Election 2012 and the Deep Racial Divide

From John Sununu's Colin Powell swipe to grim polls about racism, it's clear that hope and change is so 2008.

Monica Morgan/WireImage/Getty Images; Stan Honda/AFP/Getty Images

The condescending nature of Sununu’s comments aside, it speaks to a mindset in the modern GOP, and one that is having measurable effects on the 2012 election — namely, white males are voting against the president in record numbers, and race seems to be the only explanation.

Sununu, of course, has little credibility or integrity. In 1991 he was forced to resign as White House chief of staff under then-President George H.W. Bush after press reports that Sununu had abused taxpayer dollars by using government jets for ski and golf trips, as well as other personal use, while classifying the travel as official business.

Besides a weakness for the high life, Sununu also has a penchant for race-baiting and Birtherism. He called the president “lazy” in an interview with MSNBC’s Andrea Mitchell and was recorded just a few months ago saying that Obama needed to “learn how be an American.” (It’s a curious statement, considering that Sununu himself is only a naturalized citizen of the U.S. — born in Cuba to parents of Palestinian descent.)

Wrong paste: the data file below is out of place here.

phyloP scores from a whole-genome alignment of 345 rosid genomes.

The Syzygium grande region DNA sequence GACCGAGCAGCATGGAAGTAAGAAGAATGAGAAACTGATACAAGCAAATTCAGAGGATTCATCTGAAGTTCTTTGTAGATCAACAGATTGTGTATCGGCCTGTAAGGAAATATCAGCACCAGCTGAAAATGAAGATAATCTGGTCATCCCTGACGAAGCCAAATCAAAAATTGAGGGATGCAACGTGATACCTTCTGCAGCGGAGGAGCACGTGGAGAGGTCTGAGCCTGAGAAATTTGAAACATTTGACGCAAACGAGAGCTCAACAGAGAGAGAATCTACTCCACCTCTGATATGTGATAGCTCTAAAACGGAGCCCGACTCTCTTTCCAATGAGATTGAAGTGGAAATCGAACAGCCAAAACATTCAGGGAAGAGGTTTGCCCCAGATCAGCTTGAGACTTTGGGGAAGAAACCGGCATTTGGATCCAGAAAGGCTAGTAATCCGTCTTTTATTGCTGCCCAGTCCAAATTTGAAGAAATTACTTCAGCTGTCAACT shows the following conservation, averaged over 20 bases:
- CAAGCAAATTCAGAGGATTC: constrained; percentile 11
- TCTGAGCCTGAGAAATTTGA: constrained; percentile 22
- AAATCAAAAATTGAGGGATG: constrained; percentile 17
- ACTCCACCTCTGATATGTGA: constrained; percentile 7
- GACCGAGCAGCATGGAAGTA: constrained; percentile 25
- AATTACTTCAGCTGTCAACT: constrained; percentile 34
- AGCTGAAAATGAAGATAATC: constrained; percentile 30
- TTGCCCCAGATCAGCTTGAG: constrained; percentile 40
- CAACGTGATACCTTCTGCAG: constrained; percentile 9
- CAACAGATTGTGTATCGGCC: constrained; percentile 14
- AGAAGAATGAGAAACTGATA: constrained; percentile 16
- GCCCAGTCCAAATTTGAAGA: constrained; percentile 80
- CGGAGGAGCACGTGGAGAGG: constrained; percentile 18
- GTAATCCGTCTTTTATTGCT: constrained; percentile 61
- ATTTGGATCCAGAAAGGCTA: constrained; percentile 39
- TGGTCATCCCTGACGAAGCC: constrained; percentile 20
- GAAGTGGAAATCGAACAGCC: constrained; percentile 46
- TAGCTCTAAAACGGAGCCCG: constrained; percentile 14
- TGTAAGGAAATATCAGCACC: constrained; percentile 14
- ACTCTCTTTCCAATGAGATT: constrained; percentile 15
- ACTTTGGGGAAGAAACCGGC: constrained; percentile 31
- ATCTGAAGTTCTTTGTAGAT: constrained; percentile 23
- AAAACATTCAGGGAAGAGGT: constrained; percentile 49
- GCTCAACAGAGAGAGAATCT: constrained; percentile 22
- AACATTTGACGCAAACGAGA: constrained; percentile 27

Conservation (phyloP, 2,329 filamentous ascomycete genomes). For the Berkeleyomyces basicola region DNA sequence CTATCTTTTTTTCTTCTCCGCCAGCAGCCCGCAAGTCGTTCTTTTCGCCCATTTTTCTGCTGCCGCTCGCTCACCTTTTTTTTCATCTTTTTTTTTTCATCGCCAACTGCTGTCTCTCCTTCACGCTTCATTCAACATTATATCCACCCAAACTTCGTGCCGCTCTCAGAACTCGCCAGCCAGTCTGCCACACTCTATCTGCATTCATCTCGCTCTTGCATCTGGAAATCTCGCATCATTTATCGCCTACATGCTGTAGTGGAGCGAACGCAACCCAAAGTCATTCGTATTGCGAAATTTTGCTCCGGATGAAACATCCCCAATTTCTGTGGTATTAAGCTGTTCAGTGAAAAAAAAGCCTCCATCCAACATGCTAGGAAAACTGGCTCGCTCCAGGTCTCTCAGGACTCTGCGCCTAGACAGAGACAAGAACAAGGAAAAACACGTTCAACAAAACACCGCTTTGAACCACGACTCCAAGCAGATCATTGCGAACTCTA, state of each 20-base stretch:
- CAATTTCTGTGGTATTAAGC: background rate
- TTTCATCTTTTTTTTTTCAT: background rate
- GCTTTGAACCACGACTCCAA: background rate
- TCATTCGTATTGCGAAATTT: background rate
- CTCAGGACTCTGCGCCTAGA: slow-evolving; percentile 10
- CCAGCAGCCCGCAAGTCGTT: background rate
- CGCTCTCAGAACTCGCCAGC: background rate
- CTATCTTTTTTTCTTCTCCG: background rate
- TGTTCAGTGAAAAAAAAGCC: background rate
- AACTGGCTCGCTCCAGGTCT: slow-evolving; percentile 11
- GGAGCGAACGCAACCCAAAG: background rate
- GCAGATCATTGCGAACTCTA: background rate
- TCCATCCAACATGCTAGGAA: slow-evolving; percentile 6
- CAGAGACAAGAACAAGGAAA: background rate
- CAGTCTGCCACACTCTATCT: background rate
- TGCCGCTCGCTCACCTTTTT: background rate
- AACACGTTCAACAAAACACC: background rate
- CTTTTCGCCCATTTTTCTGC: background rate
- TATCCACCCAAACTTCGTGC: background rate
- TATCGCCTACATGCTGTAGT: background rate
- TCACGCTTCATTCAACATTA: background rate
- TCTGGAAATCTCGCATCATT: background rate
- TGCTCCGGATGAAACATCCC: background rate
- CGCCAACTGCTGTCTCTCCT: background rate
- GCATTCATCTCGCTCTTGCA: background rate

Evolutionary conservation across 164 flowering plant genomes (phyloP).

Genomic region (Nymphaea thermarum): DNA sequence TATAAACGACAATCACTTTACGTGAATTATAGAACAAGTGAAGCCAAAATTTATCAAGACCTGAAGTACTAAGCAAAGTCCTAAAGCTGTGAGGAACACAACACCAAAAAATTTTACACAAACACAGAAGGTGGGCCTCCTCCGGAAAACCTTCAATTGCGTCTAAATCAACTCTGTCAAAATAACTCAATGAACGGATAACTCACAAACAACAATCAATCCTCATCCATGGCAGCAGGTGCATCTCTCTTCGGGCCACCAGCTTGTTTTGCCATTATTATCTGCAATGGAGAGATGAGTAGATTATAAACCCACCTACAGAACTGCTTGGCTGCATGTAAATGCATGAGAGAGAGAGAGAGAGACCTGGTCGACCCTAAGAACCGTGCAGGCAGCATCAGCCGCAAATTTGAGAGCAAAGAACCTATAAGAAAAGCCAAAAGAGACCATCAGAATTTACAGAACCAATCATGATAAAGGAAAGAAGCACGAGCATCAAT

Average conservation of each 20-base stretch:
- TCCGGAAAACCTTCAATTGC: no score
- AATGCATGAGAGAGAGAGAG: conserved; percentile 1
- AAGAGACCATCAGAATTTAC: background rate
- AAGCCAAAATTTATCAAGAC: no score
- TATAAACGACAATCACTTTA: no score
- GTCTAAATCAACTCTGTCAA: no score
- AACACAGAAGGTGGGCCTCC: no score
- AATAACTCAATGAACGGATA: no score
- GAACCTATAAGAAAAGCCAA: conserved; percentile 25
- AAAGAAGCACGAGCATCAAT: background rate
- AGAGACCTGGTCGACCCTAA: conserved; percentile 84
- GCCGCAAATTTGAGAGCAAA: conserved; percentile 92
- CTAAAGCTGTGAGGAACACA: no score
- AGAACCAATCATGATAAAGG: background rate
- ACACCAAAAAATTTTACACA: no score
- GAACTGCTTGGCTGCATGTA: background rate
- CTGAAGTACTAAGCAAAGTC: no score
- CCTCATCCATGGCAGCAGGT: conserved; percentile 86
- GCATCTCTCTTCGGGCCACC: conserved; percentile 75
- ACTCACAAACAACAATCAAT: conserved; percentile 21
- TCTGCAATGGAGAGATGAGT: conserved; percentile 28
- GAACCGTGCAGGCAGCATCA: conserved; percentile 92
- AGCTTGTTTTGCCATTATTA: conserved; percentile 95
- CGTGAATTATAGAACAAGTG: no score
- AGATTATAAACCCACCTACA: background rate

Sununu even doubled down on his initial allegations in an interview with Fox News’ Sean Hannity, claiming that President Obama “has created more racial division than any administration in history.” Though these comments seem extreme, they express a sentiment that has become mainstream in conservative political circles and is having real effects.

A Washington Post-ABC News poll released last week found that Romney enjoys the support of white males over President Obama by a margin of 2-to-1: 65 percent to 32 percent. In 2008 Obama lost the white-male vote by 16 points, based on exit polls, which means that his lack of support among white men has doubled.

And among working-class whites without college degrees, President Obama trails Romney 58 percent to 35 percent. Why does it matter? White males made up 36 percent of the total electorate in the last presidential contest, and whites in general made up 74 percent of all voters.

Will Marshall, president of the Progressive Policy Institute, told CBS News that many white American males “believe the economic policies of Democrats have benefited somebody else — not them. Women, minorities, interest groups. They don’t feel Democrats have championed the interests of white-male voters in modern times as they did in the days of Roosevelt and Truman.”

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